Watergen, an Israel-based company that creates clean water out of air, is now providing a source of fresh water for more than 120 children living in an orphanage in Bukhara, Uzbekistan. The GEN-350 atmospheric water generator can produce up to 900 liters of water per day.
A popular tourist destination, Bukhara has an arid environment and has recently been experiencing serious water shortages. The entire city, including hotels, was left without drinking water for almost two days earlier this month.
Since the local underground water is unusable, freshwater is currently supplied to Bukhara from the Samarkand, almost 300 kilometers away.
Watergen’s GEN-350 was installed at the orphanage as part of a two-month test pilot requested by Uzbekistan’s water utility company. The unit installs easily, requiring no infrastructure except a source of electricity to pull in ambient air, extract water vapor, and treat it via an internal system so it’s safe to drink.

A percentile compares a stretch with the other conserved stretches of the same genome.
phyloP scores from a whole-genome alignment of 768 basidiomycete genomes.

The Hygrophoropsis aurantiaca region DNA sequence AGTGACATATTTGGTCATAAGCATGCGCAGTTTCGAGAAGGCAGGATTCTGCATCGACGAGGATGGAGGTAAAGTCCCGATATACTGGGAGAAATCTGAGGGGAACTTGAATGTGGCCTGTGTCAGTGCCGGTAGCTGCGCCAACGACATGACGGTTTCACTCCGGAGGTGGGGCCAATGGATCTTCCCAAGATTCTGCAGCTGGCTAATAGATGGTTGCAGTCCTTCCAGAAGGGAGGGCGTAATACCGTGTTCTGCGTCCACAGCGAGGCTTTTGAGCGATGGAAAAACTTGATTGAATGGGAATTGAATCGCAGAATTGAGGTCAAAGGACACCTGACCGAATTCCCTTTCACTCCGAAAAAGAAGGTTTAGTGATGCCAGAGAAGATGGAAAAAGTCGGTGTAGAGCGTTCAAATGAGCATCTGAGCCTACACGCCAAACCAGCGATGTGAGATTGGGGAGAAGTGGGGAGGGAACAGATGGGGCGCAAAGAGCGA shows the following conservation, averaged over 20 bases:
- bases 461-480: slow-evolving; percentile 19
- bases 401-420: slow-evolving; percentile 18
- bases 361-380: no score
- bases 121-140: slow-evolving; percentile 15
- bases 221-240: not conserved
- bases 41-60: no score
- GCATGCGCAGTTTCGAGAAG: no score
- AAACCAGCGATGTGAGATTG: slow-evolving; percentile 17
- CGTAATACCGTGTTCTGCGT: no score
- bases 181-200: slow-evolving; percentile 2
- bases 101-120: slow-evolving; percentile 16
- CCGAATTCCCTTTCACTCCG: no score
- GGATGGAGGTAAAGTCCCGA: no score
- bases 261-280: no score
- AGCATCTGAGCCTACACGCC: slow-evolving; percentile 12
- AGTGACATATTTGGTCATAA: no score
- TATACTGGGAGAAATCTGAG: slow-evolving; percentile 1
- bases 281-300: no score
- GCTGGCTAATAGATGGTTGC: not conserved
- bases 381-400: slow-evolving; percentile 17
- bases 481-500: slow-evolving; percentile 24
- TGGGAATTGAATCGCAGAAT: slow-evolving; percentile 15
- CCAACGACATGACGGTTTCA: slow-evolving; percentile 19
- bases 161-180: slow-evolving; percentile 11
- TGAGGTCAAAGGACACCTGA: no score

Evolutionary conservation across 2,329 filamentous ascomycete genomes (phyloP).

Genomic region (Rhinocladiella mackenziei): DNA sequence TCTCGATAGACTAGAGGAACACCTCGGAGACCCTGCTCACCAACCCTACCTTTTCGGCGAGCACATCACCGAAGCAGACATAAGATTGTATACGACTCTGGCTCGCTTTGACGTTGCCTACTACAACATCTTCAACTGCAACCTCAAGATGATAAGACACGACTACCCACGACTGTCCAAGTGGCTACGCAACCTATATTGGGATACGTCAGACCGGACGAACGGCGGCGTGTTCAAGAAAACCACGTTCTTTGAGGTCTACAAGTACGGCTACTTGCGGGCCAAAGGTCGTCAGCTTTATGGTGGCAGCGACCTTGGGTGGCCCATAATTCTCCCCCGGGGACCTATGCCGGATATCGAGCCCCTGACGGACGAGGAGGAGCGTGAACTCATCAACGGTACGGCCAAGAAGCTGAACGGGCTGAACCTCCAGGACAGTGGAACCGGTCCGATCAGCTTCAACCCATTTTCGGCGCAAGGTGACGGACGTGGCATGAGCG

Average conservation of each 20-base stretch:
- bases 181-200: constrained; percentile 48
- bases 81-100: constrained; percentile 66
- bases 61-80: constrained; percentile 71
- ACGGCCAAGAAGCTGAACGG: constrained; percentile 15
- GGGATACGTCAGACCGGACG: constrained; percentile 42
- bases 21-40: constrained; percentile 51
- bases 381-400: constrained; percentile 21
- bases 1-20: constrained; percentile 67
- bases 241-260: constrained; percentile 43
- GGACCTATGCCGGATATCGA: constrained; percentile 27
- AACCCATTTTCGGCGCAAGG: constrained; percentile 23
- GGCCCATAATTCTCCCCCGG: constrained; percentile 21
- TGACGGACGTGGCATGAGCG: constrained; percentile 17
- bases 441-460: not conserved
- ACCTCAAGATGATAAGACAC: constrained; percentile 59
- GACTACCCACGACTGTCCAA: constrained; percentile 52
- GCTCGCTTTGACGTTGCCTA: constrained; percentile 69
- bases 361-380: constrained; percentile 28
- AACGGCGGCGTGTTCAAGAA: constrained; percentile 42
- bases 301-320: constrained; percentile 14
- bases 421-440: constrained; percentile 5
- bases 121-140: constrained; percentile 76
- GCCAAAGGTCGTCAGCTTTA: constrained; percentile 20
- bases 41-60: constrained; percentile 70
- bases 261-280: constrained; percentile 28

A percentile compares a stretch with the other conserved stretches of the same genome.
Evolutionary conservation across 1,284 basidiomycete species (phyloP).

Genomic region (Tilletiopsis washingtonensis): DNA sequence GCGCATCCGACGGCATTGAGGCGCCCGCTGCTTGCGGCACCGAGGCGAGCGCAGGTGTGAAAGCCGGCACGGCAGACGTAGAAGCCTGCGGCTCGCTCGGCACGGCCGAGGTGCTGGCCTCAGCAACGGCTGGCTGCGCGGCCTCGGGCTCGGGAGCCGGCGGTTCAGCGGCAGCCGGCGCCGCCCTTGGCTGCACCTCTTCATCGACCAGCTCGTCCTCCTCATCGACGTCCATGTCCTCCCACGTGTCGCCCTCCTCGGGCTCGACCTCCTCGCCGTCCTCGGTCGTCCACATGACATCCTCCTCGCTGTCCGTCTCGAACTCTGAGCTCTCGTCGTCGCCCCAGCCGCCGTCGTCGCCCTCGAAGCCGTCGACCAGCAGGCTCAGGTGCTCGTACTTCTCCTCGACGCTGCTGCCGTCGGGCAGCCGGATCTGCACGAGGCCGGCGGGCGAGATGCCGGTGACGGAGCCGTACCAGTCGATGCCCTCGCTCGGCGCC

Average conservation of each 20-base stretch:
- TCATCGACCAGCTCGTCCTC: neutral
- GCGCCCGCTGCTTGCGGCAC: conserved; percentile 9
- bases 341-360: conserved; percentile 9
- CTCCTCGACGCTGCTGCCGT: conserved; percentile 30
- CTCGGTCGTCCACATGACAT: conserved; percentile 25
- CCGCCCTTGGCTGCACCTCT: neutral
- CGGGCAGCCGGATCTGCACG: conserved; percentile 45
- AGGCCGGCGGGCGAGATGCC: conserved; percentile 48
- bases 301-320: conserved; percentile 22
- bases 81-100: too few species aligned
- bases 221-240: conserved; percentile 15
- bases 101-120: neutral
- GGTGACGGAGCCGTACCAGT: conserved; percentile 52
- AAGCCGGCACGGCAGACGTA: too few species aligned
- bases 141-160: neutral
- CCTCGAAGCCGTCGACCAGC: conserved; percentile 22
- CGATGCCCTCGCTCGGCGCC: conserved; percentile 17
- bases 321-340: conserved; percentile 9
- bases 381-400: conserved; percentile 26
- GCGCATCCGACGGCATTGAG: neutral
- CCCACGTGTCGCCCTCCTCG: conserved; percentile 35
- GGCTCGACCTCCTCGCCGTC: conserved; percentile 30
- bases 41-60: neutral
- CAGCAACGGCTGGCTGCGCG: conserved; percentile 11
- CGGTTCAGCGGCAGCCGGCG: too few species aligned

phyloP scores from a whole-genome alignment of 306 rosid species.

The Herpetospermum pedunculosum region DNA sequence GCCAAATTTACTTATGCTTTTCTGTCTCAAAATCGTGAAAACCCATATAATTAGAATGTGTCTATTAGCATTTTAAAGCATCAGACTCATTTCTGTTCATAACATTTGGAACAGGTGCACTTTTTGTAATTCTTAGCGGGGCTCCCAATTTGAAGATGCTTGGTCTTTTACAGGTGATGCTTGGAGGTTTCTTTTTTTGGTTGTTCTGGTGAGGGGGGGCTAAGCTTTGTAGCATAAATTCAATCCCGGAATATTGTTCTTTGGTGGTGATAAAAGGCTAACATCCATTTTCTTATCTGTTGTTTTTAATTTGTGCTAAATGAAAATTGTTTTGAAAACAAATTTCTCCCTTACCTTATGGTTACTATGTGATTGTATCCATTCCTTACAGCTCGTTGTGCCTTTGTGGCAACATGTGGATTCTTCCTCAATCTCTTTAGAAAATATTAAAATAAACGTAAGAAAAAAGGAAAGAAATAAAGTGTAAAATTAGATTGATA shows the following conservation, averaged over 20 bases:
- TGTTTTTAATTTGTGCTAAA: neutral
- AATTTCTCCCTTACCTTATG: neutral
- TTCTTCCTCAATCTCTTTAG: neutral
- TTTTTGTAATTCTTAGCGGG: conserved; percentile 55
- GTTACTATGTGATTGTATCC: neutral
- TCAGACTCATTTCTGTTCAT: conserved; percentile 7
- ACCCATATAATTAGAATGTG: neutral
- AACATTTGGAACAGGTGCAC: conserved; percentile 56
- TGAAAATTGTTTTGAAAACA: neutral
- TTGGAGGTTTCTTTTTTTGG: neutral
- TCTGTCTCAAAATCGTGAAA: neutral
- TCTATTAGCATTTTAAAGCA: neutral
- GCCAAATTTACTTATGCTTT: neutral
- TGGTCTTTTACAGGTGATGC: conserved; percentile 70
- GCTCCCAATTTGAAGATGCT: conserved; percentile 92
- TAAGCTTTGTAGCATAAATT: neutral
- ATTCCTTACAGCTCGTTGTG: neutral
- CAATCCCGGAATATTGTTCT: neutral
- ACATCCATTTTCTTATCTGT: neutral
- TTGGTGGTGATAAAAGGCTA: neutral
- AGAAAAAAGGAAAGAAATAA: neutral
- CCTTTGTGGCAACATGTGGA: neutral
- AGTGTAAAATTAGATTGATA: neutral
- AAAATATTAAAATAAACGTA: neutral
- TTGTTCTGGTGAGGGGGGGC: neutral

Watergen’s Vice President of Sales and Marketing, Michael Rutman, said results are good so far. “The children were very excited to drink the high-quality water from the GEN-350,” he said.
“Although there is only 20% humidity in the air of Bukhara, the GEN-350 was still able to generate hundreds of liters of high-quality drinking water,” said Watergen President Michael Mirilashvili. He added that the utility company has requested additional pilots in several other regions of Uzbekistan.
Founded in 2009, Rishon LeTzion-based Watergen was included on the World Economic Forum’s list of the world’s top technology pioneers in 2018.
Earlier this year, a group of donors arranged for a GEN-350 to be installed at a girls’ school in Sierra Leone. Last November, a unit was sent by American subsidiary Watergen USA to provide fresh drinking water for police and firefighters dealing with the aftermath of two massive wildfires in California.